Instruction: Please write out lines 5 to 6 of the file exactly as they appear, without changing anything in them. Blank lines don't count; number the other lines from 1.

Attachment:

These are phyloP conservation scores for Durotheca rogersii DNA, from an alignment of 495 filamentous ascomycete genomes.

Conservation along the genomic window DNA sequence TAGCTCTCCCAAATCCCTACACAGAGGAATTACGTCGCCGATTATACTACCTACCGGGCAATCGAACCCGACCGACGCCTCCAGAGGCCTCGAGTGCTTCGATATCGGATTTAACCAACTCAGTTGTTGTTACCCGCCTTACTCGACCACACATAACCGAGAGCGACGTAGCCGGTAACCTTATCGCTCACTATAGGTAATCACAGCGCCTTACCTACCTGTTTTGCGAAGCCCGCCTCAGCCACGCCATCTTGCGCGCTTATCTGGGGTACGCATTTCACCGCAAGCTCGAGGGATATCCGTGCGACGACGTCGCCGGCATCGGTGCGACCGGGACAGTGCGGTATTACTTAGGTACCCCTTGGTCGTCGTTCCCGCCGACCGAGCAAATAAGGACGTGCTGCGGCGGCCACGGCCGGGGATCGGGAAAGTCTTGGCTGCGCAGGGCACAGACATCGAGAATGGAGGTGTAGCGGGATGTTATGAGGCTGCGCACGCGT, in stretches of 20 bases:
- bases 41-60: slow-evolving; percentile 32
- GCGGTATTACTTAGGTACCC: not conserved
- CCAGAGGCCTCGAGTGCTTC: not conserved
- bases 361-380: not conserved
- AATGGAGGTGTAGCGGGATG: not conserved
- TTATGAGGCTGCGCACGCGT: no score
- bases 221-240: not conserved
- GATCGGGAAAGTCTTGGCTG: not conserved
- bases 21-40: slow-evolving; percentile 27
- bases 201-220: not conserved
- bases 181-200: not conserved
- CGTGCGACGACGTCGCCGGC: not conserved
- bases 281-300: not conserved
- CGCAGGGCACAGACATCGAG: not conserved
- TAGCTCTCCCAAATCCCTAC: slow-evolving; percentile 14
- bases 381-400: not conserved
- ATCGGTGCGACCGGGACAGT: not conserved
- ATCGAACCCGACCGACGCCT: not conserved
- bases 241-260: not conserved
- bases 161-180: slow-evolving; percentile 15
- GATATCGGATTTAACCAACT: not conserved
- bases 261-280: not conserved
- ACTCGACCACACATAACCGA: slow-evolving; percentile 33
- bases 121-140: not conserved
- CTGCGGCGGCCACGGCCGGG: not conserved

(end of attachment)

- CCAGAGGCCTCGAGTGCTTC: not conserved
- bases 361-380: not conserved